Six Words To Successful Communication
Estimated Lesson Time: 3 minutes
There are six words in the English language that anyone interested in effective marketing and communication should know how to use. These words are what, who, where, when, why, and how. In both business and personal situations, answering these single word questions can add clarity, brevity and most important, effectiveness to your written and verbal communications.
Ahhh. You have just read this concept in action. What: six words (what, who, where, when, why, and how). Who: anyone interested in effective marketing and communication. Where/When: In both business and personal situations. Why: can add clarity, brevity and most important, effectiveness to your written and verbal communications. How: answering these single word questions. In the opening paragraph, I gave you “the bottom line”—the very basis of the lesson. Now in the rest of the lesson, I will expand on the concept. Hopefully, the opening paragraph has stimulated your interest enough to read the entire lesson.
This technique can be used in more than just articles or blog posts; it can be used in speeches, presentations, advertisements (print, radio, TV), websites, briefs, and even in conversation. The fact is, most people have a relatively short attention span, and it is up to you, the speaker, writer, or marketer, to communicate your idea before your audience loses interest. Remember, just because what you have to communicate is interesting to you, does not necessarily mean that it is interesting to your audience.
This “six-words” technique can be adapted in many ways. For example, for most topics, you can answer more than one “how” question. “How can using this technique help me to succeed?” “How can I use this technique in my personal communication?” For some topics, there may not be an answer to one or more of the six questions, or at least not an answer worth giving. At times, you may choose not to answer all of the one-word questions but leave the audience “hanging” in order to entice the audience to take action.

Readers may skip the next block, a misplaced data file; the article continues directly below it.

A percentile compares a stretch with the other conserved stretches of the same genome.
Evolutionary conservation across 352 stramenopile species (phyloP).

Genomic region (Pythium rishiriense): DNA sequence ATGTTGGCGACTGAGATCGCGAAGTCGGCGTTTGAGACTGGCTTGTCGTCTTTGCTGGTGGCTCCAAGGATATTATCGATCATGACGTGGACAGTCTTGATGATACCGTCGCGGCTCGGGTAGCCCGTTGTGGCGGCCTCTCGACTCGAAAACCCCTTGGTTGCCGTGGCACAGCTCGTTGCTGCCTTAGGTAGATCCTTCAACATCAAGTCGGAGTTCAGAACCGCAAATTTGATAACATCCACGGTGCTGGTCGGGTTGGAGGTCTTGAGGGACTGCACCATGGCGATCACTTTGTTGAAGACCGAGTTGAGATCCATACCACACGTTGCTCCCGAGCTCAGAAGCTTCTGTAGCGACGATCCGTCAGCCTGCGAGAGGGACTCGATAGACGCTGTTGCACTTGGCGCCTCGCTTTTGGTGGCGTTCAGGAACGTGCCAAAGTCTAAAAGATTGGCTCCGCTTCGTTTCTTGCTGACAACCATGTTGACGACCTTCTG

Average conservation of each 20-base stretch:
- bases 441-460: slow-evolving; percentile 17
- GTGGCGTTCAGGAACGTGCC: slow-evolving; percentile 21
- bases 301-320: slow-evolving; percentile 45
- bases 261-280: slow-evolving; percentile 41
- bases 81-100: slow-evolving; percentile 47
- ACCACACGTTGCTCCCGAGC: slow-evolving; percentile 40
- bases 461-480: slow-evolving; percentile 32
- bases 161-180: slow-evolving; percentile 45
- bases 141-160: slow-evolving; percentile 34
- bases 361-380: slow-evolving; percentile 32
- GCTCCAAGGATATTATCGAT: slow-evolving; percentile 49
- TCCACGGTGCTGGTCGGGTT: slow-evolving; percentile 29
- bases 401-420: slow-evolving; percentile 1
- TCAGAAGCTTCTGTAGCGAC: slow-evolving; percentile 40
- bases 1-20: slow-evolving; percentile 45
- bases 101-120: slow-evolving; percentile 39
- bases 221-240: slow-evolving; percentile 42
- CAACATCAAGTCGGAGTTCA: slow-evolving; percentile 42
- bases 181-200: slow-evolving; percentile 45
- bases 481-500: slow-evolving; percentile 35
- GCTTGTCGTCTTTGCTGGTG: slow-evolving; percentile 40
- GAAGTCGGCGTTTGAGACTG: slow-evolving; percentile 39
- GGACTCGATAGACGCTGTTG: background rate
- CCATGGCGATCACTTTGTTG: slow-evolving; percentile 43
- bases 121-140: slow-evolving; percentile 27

We have all listened to people who ramble on and on in casual conversation, who we wish would practice this technique. Perhaps we were even one of those people at one time. This technique is great in personal conversation when finding topics of mutual interest. For example, not too long ago when I was getting my haircut, the woman cutting my hair assumed that I was interested in football and starting talking for over 10 minutes about the New England Patriots. After persisting to ask me questions on the subject about which I knew almost nothing, she caught on to the fact that I was clueless about the subject. She could have summed up her 10 minute story in a 15 second headline and saved both of us 9 3/4 minutes. If I were interested, I would have asked for more information or continued talking about the topic. She still did a good job on my hair, so her communication faux pas did not affect her tip.
Use this technique both in business and personal situations for more effective communication. It is not enough just to state your point; you must communicate your point. Keep your audience interested and get your message across to more people in less time.
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Some discussion questions (some may not apply to this lesson):
- Have you implemented this idea in your life? How has it been working for you?
- Do you have any interesting stories related to this lesson? Do tell!
- What do you admire most about this person? (success biography days)